Place Have a look atrepparttar 119482 venue beforerepparttar 119483 event if you can. It's not always possible, however, even if you get there half an hour before, you can check out where you'll be speaking. Stand atrepparttar 119484 point where you will deliver from, imagine whererepparttar 119485 audience will be and check that they can see and hear you. You may even wish to place a glass of water where you'll be able to find it. Personal Preparation Before any speaking event, think about what you are going to wear; when in doubt dress up rather than down. You can always take things off for a more casual look. Men could remove their jacket and their tie. Women could remove items of jewellery. Part of your personal preparation should include some mouth and breathing exercises. Practise saying some tongue twisters to give your speaking muscles a good work out. Take a deep breath and expand your diaphragm. Then breathe out, counting atrepparttar 119486 same time, try and get up to fifty and not pass out. As part of your personal preparation, write your own introduction. Write out exactly what you want someone to say about you, large font, double-spaced and askrepparttar 119487 person introducing you to read it. Believe me they won't object and will probably be pleased and impressed.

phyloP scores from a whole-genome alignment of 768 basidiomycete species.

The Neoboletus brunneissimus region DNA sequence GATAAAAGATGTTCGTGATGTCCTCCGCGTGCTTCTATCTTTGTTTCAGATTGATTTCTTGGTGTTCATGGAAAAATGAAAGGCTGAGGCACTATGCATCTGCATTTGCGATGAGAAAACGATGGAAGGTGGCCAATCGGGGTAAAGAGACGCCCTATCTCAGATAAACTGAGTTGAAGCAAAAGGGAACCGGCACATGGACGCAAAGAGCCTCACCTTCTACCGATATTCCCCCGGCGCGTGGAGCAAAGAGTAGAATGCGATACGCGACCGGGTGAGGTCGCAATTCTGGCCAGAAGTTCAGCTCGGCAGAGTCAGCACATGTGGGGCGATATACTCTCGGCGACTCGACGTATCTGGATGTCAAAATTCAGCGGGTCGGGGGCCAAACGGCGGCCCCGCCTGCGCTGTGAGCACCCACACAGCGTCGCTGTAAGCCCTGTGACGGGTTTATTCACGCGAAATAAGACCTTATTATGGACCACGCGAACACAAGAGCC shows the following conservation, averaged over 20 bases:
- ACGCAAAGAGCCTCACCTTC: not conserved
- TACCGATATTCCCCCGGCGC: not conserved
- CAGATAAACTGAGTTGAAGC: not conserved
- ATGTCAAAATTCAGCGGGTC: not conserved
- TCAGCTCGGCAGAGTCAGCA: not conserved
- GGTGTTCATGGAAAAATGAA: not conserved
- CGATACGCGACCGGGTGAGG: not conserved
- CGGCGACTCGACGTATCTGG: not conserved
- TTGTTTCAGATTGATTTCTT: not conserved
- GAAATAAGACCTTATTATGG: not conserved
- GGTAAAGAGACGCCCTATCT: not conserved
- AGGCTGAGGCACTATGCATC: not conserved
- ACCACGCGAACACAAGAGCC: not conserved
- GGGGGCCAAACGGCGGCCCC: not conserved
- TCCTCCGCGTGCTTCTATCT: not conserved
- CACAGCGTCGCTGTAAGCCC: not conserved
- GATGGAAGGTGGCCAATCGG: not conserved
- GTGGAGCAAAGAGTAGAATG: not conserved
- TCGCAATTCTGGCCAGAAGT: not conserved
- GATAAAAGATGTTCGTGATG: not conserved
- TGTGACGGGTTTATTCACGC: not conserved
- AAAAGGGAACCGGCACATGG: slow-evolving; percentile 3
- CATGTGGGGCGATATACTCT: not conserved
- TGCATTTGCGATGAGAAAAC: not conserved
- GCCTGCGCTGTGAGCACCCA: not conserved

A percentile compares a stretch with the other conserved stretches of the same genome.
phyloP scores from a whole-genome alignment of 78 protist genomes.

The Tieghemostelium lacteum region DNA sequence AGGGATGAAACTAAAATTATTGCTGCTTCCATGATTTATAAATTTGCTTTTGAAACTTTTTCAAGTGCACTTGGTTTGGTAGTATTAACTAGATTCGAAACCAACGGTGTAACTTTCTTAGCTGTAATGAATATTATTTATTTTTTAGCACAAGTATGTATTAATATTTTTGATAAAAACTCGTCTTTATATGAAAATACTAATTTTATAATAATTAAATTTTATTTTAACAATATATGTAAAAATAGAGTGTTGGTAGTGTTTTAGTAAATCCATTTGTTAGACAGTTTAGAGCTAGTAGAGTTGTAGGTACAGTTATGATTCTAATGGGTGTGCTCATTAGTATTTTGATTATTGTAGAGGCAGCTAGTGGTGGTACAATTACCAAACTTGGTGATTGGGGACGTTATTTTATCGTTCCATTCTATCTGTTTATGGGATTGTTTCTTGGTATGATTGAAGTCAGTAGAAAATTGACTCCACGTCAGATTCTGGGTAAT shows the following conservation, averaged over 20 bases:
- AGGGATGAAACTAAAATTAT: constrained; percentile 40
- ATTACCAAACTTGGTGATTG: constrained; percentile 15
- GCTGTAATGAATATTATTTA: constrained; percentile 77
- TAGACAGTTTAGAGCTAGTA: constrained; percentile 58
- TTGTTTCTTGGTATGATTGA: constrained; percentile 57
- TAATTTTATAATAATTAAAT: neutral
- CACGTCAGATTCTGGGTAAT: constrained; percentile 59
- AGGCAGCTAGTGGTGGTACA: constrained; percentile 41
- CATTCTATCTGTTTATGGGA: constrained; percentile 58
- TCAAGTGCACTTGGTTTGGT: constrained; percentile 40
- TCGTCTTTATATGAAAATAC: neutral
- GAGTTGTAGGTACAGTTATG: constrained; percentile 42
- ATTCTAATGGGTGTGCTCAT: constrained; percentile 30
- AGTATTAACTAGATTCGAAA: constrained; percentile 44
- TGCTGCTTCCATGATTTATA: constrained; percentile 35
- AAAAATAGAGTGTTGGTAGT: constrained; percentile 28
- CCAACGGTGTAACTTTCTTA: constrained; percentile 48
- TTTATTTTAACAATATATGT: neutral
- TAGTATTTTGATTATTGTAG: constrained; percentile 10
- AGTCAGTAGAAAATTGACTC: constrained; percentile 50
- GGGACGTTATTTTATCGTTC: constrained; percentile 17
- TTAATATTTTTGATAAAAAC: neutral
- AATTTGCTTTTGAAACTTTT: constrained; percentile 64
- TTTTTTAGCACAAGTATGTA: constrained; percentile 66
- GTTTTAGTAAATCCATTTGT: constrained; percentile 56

Poise and Posture Whenever you're called to speak, stand up or walk torepparttar 119488 front quickly and purposefully. Pull yourself up to your full height, stand tall and look like you ownrepparttar 119489 place. Before you start to speak, pause, look round your audience and smile. You may even have to wait untilrepparttar 119490 applause dies down. Remember, you wantrepparttar 119491 audience to like you, so look likeable. Practise this in front of a mirror or your family; I've heard that children make pretty good critics.

Pretend I'm suggesting you pretend you're not nervous because no doubt you will be. Nervousness is vital for speaking in public, it boosts your adrenaline, which makes your mind sharper and gives you energy. It also hasrepparttar 119492 slight side effect of making you lighter through loss of body waste materials. The trick is to keep your nerves to yourself. On no account tell your audience your nervous, you'll only scarerepparttar 119493 living daylights out of them if they think you're going to faint. Some ofrepparttar 119494 tricks for dealing with nerves are: Get lots of oxygen into your system, run onrepparttar 119495 spot and wave your arms about like a lunatic. It burns offrepparttar 119496 stress chemicals. Speak to members of your audience as they come in or at some time before you stand up. That tricks your brain into thinking you're talking to some friends. Have a glass of water handy for that dry mouth. Stick cotton wool on your kneecaps so people won't hear them knocking. One word of warning - do not drink alcohol. It might give you Dutch courage but your audience will end up thinking you're speaking Dutch.